The Christian Science Monitor newspaper has a great section on its web site called People Making a Difference. It features – funnily enough – people who make a difference.
They can be crusading Thai human rights workers, former African models building orphanages in Liberia, or Haitians running education programs in rural slums. In short, anyone doing good.
I wrote this piece for this week’s paper about Maria Teresa Leal and COOPA-ROCA, the seamstresses cooperative based in the Rio favela of Rocinha.
I’ve known Leal for years and written about her many times, first for the Scotland on Sunday back at the turn of the decade and then here for the Monitor in 2001, amongst others. Some of these pieces can be found on the COOPA-ROCA web site.
Some hard core elements in US journalism say journalists shouldn’t become too friendly with their sources and I agree – if you’re covering those source on a daily basis. But as a correspondent, my relationship with sources is more intermittent and more informal and I consider Leal a close friend.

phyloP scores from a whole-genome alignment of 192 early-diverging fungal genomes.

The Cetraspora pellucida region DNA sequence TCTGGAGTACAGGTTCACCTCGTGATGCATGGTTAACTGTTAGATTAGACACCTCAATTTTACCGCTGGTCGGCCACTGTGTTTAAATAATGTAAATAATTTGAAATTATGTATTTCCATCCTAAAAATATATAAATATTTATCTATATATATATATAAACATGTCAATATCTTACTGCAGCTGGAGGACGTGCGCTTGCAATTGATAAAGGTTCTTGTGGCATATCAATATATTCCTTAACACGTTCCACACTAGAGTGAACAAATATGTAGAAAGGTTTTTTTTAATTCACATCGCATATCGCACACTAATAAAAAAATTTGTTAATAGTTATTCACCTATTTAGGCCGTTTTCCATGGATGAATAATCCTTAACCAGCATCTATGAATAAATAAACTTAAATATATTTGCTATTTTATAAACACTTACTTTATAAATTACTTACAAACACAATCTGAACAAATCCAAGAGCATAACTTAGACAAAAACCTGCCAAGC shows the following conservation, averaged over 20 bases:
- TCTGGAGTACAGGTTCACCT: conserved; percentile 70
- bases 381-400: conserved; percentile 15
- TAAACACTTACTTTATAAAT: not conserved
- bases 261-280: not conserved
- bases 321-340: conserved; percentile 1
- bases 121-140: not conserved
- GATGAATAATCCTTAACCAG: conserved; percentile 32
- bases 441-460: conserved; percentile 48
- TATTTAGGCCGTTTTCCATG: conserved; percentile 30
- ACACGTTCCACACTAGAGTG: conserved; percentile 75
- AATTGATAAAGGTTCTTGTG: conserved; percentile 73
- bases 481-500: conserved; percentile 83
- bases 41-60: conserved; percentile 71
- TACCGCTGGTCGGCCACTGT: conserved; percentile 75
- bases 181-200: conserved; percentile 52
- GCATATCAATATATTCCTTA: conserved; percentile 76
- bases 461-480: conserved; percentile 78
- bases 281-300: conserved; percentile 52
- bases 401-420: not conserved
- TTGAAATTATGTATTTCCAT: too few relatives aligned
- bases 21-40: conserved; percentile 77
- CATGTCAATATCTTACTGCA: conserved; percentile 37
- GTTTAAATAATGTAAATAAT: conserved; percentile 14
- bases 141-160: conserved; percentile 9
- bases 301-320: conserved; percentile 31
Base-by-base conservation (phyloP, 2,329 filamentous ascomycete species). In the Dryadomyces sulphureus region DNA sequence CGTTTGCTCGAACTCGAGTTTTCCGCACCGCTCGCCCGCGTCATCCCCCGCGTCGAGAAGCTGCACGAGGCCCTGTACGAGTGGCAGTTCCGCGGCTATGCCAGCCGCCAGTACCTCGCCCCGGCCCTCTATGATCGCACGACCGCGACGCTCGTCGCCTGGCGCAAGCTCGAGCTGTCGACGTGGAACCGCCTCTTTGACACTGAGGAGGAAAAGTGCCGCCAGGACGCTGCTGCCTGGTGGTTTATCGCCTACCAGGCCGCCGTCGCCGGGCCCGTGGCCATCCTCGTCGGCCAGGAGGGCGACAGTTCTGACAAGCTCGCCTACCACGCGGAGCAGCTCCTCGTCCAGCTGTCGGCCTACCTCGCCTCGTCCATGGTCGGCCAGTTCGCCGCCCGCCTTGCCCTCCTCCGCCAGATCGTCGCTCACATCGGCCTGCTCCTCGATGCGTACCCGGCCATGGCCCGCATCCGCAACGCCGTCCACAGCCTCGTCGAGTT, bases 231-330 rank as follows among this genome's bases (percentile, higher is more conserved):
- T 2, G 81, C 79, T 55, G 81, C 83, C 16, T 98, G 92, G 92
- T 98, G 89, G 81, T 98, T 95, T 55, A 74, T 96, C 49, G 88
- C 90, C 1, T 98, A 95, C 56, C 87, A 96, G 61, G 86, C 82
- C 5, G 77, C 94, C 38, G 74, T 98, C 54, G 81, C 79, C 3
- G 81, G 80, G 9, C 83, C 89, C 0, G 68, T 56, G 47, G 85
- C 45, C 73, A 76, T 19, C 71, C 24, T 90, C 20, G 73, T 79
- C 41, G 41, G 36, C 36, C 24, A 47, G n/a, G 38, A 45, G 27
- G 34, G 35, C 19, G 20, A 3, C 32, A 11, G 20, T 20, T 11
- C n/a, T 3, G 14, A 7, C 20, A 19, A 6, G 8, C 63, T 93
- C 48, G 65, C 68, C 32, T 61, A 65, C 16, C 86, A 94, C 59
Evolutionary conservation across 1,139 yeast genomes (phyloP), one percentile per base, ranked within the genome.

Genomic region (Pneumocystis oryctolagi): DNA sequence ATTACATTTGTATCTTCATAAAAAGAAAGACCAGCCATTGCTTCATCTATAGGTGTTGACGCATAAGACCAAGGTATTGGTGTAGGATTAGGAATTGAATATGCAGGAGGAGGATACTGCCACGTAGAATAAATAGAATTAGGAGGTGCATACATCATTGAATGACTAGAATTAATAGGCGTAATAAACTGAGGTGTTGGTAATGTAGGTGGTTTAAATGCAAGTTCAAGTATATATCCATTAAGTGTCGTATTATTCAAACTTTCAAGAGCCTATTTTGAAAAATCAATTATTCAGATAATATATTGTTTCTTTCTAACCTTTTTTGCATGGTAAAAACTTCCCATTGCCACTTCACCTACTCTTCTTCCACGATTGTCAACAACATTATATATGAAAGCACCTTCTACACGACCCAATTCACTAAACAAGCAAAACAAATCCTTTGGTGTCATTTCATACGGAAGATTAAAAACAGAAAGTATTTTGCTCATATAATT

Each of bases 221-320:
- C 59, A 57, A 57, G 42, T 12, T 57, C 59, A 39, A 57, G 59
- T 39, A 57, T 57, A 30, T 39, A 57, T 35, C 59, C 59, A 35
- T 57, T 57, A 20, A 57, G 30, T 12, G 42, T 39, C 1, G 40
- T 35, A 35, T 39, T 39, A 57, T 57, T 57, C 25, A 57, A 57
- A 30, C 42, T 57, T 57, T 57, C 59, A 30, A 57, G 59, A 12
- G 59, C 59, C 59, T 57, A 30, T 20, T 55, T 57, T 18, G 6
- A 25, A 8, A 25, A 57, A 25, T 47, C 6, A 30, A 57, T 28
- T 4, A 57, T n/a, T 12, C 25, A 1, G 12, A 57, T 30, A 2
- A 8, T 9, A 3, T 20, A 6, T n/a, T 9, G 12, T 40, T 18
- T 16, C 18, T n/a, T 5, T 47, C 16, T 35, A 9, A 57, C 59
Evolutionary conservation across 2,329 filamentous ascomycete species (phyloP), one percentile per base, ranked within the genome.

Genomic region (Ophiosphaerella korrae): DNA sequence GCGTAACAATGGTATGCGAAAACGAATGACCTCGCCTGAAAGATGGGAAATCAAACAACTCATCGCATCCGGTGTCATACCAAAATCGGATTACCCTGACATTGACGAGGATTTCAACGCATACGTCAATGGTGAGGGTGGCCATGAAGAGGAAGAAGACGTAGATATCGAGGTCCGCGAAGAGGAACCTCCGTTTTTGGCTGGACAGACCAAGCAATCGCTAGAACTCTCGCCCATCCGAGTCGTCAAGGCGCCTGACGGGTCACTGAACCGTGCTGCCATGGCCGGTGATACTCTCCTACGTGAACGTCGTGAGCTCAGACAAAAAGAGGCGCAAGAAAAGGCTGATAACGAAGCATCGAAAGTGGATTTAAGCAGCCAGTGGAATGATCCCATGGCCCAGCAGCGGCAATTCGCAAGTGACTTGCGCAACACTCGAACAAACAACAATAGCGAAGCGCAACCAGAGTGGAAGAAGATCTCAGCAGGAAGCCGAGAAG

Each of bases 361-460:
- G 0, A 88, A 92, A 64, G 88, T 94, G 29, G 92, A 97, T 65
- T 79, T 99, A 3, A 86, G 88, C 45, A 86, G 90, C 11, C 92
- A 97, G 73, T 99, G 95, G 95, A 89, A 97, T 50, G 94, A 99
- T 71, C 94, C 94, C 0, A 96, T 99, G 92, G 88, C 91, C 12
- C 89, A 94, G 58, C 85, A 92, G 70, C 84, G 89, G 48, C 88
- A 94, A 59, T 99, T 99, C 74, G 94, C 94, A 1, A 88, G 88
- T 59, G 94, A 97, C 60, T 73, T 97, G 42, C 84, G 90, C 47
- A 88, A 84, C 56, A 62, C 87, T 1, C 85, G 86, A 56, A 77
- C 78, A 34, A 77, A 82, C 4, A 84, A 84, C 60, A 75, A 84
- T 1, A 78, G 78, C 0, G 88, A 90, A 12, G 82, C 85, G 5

When you arrive alone in a new country it is hard to meet new people and one of the best ways is through work. I wrote about Tete, as everyone calls her, after hearing of her project in the favela and we became friends.
I always take the opportunity to write about her and COOPA-ROCA, which helps poor and disadvantaged women in one of Rio’s largest shanties, because I think it is worthy. I’ll write a short piece on them for Monocle magazine in the coming weeks.
Leal has made a huge difference to the lives of many people in Rocinha, both financially and psychologically. Many of the women told me they feel much more confident and assured because they have real jobs, with real responsibilities and real salaries. They can work from home, and thus take care of their kids, and because it is piece work, they can set their own pace.
I can’t find a specific page for the People Making a Difference section but the stories come up if you put PMAD into the search box at the Monitor website.